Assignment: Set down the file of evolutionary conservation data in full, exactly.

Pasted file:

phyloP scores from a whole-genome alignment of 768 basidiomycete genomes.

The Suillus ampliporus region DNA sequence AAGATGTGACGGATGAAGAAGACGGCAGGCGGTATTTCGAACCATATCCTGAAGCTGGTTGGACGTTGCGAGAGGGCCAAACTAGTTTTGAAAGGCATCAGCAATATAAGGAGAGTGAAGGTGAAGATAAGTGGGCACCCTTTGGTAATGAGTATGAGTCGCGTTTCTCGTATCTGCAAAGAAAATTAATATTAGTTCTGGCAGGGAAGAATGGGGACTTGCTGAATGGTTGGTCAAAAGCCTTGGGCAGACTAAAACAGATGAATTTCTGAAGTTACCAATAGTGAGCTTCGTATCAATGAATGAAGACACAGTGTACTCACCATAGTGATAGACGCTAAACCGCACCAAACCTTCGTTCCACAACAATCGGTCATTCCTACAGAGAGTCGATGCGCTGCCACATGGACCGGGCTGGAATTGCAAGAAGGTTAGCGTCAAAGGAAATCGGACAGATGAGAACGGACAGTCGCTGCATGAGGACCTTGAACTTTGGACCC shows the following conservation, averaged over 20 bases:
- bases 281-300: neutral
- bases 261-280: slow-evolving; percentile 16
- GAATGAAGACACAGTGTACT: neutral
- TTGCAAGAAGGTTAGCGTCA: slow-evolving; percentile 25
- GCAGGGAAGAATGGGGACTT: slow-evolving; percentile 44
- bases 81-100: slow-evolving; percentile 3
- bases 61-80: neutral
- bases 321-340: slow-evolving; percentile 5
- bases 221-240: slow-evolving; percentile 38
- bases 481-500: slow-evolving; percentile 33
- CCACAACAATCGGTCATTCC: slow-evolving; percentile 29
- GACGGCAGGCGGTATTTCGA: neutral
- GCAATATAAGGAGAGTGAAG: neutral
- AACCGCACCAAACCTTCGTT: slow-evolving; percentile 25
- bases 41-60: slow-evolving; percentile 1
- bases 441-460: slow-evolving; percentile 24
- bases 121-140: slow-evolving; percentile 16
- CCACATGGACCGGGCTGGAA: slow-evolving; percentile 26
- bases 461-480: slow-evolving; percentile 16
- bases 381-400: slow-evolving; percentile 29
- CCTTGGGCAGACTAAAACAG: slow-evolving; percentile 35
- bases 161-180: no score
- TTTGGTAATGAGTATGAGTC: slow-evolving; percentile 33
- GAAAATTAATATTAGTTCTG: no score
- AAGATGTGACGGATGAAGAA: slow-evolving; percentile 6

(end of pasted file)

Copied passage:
phyloP scores from a whole-genome alignment of 768 basidiomycete genomes.

The Suillus ampliporus region DNA sequence AAGATGTGACGGATGAAGAAGACGGCAGGCGGTATTTCGAACCATATCCTGAAGCTGGTTGGACGTTGCGAGAGGGCCAAACTAGTTTTGAAAGGCATCAGCAATATAAGGAGAGTGAAGGTGAAGATAAGTGGGCACCCTTTGGTAATGAGTATGAGTCGCGTTTCTCGTATCTGCAAAGAAAATTAATATTAGTTCTGGCAGGGAAGAATGGGGACTTGCTGAATGGTTGGTCAAAAGCCTTGGGCAGACTAAAACAGATGAATTTCTGAAGTTACCAATAGTGAGCTTCGTATCAATGAATGAAGACACAGTGTACTCACCATAGTGATAGACGCTAAACCGCACCAAACCTTCGTTCCACAACAATCGGTCATTCCTACAGAGAGTCGATGCGCTGCCACATGGACCGGGCTGGAATTGCAAGAAGGTTAGCGTCAAAGGAAATCGGACAGATGAGAACGGACAGTCGCTGCATGAGGACCTTGAACTTTGGACCC shows the following conservation, averaged over 20 bases:
- bases 281-300: neutral
- bases 261-280: slow-evolving; percentile 16
- GAATGAAGACACAGTGTACT: neutral
- TTGCAAGAAGGTTAGCGTCA: slow-evolving; percentile 25
- GCAGGGAAGAATGGGGACTT: slow-evolving; percentile 44
- bases 81-100: slow-evolving; percentile 3
- bases 61-80: neutral
- bases 321-340: slow-evolving; percentile 5
- bases 221-240: slow-evolving; percentile 38
- bases 481-500: slow-evolving; percentile 33
- CCACAACAATCGGTCATTCC: slow-evolving; percentile 29
- GACGGCAGGCGGTATTTCGA: neutral
- GCAATATAAGGAGAGTGAAG: neutral
- AACCGCACCAAACCTTCGTT: slow-evolving; percentile 25
- bases 41-60: slow-evolving; percentile 1
- bases 441-460: slow-evolving; percentile 24
- bases 121-140: slow-evolving; percentile 16
- CCACATGGACCGGGCTGGAA: slow-evolving; percentile 26
- bases 461-480: slow-evolving; percentile 16
- bases 381-400: slow-evolving; percentile 29
- CCTTGGGCAGACTAAAACAG: slow-evolving; percentile 35
- bases 161-180: no score
- TTTGGTAATGAGTATGAGTC: slow-evolving; percentile 33
- GAAAATTAATATTAGTTCTG: no score
- AAGATGTGACGGATGAAGAA: slow-evolving; percentile 6